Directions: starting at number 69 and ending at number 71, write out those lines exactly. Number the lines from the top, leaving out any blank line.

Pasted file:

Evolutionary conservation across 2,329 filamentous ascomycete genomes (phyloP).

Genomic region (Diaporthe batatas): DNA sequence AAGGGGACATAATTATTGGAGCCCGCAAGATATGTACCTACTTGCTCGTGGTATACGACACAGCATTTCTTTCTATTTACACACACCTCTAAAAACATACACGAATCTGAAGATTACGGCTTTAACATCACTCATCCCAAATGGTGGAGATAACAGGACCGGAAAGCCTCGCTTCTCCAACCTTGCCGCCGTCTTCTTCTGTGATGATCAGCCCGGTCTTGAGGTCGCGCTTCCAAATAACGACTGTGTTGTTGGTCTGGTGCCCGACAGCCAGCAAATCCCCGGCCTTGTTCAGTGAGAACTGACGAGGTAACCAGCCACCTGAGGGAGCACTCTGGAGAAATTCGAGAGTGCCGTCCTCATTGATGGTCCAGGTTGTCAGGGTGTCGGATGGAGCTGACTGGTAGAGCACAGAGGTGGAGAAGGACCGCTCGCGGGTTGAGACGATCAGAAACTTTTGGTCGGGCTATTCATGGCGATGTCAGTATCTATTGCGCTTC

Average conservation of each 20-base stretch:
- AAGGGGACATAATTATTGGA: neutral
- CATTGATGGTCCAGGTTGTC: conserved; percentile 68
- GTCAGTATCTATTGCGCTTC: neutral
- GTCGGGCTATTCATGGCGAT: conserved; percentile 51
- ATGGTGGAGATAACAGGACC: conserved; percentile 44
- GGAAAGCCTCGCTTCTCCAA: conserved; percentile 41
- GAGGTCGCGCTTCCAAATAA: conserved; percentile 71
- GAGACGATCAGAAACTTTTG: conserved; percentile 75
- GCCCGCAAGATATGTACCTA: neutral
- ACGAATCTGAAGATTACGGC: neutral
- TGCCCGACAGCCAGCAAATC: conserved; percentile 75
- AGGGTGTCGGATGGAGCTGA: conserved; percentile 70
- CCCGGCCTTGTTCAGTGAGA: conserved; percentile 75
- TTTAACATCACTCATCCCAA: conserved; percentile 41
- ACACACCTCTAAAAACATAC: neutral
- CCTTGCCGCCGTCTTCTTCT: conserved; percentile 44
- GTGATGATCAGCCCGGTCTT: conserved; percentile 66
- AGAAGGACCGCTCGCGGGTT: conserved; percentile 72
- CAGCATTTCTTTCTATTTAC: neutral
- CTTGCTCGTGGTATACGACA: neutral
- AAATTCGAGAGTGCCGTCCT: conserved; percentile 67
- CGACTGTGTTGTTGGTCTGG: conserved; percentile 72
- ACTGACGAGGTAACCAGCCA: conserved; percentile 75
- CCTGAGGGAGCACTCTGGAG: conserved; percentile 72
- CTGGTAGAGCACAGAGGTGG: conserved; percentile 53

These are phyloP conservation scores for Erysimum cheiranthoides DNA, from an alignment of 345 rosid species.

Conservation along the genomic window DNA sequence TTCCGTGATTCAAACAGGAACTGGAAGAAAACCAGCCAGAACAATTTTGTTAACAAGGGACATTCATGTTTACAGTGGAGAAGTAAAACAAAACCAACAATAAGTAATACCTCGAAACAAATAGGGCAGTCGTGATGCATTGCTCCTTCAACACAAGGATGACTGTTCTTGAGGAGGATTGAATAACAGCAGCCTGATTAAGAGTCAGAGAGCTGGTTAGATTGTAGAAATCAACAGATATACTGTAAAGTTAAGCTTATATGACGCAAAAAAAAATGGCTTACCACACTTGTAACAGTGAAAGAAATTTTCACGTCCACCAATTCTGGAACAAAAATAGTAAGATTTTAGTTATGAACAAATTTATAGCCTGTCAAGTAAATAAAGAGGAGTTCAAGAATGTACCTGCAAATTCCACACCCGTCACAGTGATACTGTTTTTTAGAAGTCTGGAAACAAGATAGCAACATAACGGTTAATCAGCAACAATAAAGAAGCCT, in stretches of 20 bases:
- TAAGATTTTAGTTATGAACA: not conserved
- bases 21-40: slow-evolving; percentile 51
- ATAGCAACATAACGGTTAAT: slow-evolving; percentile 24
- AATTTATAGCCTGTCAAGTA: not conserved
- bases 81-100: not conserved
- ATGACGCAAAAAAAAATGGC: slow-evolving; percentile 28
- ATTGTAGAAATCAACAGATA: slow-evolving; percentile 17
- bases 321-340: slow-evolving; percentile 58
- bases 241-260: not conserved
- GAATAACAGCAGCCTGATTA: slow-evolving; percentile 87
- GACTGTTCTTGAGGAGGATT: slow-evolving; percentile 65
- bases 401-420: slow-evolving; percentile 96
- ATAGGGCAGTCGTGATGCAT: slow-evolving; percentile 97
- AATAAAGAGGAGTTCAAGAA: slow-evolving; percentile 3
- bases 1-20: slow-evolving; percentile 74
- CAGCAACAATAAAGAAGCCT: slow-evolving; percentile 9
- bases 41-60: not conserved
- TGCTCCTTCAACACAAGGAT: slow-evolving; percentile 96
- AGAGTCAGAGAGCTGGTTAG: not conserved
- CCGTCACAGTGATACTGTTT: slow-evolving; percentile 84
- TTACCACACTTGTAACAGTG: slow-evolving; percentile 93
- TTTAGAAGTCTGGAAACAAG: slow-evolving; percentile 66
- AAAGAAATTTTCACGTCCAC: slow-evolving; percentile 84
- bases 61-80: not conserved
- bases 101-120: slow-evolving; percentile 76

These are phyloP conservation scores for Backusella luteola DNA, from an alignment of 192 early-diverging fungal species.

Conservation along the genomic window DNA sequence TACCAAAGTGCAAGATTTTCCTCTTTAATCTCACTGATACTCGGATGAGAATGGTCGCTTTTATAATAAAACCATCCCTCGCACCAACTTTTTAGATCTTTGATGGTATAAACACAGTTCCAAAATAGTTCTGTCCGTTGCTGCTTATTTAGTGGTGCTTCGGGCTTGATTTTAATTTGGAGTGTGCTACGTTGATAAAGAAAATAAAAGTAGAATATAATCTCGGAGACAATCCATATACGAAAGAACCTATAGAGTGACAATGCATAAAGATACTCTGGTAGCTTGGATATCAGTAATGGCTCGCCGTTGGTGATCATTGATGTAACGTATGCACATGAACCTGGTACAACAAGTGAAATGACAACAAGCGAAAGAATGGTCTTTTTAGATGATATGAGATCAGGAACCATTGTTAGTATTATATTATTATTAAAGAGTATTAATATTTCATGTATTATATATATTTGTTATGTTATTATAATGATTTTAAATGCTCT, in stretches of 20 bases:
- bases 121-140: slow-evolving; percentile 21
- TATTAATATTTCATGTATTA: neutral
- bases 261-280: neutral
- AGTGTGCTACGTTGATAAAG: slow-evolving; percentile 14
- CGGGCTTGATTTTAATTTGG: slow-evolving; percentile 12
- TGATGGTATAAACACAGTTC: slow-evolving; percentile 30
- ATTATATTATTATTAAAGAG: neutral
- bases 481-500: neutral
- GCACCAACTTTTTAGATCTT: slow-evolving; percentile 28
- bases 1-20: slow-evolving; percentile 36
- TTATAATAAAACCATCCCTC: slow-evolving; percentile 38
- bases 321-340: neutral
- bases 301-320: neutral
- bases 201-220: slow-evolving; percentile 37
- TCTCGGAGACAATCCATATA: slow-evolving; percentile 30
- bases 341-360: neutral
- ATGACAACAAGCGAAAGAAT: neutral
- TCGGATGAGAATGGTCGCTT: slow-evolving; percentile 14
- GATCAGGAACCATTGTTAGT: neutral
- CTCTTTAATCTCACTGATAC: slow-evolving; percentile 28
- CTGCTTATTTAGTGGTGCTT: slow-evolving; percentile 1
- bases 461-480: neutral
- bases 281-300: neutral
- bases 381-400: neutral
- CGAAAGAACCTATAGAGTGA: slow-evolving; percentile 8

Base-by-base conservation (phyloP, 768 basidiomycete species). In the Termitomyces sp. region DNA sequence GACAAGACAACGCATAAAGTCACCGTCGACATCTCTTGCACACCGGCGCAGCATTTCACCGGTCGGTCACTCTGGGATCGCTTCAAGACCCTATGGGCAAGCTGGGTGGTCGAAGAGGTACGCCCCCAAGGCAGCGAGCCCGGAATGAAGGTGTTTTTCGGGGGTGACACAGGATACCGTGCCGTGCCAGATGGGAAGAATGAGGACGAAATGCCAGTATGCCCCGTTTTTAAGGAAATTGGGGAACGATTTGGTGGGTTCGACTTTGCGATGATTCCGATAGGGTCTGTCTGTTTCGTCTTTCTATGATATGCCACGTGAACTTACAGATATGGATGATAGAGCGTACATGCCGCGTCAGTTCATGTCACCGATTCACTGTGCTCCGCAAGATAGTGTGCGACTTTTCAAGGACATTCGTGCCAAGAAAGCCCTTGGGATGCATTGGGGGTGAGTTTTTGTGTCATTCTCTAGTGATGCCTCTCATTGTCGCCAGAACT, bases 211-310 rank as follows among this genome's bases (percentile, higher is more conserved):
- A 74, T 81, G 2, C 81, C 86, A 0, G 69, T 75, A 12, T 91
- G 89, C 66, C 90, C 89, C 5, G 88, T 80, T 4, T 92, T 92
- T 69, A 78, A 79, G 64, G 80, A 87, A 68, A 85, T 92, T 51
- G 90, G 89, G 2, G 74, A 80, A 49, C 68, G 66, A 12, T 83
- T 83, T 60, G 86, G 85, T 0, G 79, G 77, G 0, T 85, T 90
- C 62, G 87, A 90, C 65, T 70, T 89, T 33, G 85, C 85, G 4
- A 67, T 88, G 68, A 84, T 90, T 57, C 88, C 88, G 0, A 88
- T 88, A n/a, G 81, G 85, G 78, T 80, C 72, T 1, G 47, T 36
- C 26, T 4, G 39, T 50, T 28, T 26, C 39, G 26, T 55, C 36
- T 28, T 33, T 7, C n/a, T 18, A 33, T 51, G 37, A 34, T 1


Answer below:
- bases 321-340: neutral
- bases 301-320: neutral
- bases 201-220: slow-evolving; percentile 37